Why bother to wait for Godot?

Why bother to wait for Godot?

I attended the wonderful Druid version of the great Beckett play “Waiting for Godot” at the Abbey Theatre in Dublin recently. It was so damned good that tears streamed my face at the end. But all I am left with now is the feeling that what was said in the play applies equally well in my own life – that I also am waiting for my own Godot with all of the trials and tribulations that this involves. But why should I bother to do this?

I’m reading now from the play, when Vladimir makes the telling statement “Tomorrow, when I wake, or think I do, what shall I say of today? That with Estragon my friend, at this place, until the fall of night, I waited for Godot? But in all that, what truth will there be?” What I learned from the play that sometimes, no matter how good our effort, no matter how much commitment we give, no matter how many of the recommendations from pop-psychology we faithfully and courageously implement, that our sole reward when we wake up the next morning may only be to have the opportunity to do again what we did yesterday. And to accept the deafening possibility that there is no necessary link between the effort we put into something and the result that emerges.

I am in the middle of having such an existential experience at the moment. I have a number of initiatives underway, each of which is giving me a Godot moment. For example, I have an ad campaign underway on Facebook which has generated a range of activity but with no end-result of an inquiry. I wonder what is going on in people’s minds, I wonder what else I might have done to generate a better result. I have, in another area, given a very generous commitment to an initiative only to discover that this is more than is required and even offering a lesser commitment may not be sufficient to ‘land the fish’. And the only thing I can say, as the characters say in the play, that I woke up today and I am still waiting for Godot.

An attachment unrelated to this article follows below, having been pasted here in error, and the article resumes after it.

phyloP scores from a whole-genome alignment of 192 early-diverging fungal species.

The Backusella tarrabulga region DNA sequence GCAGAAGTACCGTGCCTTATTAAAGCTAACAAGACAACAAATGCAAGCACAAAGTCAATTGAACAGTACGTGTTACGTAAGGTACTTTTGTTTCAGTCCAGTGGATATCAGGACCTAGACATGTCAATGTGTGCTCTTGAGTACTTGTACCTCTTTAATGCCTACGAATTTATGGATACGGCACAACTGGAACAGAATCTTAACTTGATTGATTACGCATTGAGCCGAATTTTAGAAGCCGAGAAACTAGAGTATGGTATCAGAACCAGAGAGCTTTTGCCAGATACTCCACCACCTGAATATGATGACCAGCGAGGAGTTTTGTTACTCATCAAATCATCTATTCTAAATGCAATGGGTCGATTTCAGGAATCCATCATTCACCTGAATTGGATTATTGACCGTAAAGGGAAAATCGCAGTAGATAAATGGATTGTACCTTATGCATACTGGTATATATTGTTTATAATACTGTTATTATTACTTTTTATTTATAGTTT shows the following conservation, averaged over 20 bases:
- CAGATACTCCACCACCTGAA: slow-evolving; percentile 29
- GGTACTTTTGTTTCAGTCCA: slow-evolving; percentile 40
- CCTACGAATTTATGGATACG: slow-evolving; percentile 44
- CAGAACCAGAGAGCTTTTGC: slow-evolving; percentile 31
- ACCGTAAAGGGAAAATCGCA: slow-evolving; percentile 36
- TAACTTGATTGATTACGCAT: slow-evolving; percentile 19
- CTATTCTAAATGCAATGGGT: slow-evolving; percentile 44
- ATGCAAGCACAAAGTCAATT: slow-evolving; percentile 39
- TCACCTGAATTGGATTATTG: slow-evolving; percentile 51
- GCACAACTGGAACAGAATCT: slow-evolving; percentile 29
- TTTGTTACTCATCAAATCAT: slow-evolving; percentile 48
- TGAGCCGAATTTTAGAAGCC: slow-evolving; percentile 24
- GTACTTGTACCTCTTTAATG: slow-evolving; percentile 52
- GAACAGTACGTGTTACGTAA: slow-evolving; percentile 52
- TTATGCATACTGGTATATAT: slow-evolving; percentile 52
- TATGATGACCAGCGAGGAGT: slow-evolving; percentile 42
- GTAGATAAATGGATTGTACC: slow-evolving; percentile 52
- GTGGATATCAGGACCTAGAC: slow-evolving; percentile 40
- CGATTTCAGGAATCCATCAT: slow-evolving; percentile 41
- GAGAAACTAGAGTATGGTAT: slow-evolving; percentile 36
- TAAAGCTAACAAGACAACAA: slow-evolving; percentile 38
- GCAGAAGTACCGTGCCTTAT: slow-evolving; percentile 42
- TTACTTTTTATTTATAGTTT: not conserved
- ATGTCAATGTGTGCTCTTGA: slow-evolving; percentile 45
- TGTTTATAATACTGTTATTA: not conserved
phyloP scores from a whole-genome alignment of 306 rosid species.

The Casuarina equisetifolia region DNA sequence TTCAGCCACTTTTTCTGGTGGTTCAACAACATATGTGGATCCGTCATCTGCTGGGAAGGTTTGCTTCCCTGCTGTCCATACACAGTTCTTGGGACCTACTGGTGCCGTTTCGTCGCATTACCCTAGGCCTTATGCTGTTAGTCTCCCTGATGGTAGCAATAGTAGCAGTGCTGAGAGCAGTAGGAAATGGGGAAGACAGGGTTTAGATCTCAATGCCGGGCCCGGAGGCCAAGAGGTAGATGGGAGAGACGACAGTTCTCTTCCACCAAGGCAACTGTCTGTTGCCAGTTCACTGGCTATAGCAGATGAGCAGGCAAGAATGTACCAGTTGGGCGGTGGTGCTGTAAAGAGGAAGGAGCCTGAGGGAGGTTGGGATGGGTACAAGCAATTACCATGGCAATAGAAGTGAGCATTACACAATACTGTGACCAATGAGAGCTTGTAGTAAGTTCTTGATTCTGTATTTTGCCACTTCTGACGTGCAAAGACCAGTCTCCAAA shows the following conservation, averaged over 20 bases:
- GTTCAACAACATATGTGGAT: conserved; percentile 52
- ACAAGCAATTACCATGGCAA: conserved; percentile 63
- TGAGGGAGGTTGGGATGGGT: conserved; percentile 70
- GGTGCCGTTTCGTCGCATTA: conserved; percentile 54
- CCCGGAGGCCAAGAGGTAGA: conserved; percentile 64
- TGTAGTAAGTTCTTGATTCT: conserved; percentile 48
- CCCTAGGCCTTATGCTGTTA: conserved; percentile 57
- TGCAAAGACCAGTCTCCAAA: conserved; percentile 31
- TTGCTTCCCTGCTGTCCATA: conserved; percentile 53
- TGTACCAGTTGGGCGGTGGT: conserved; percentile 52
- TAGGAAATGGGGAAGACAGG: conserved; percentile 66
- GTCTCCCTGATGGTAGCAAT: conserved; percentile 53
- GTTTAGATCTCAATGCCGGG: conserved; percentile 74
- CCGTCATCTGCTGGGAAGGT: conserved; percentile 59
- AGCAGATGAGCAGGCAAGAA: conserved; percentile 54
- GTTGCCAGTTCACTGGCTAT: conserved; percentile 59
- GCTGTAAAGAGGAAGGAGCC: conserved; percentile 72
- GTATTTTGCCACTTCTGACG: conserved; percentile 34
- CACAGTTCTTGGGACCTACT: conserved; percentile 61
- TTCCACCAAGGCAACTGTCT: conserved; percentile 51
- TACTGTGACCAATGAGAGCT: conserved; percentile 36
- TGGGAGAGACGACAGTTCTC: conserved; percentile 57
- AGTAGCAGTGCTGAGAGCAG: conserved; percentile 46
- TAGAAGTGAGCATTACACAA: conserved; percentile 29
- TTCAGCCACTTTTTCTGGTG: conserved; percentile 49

My conclusion on all of this is that I am hopeful of attaining a dignified position in the middle of all of this, seemingly, nothingness. That I give of my best and can look at myself and know, in response to Vladimir’s ‘s question, this to be true. What else can be done? I return to another phrase that our hero offers in the play: “At this place, at this moment of time, all mankind is us, whether we like it or not. Let us make the most of it, before it is too late!” So, I return now to the trenches, and I will make the most of it. To make the best choice out of the alternatives that face me and conclude, as Vladmir does, most courageously: “What we are doing here, that is the question..in this immense confusion one thing alone is clear. We are waiting for Godot to come”.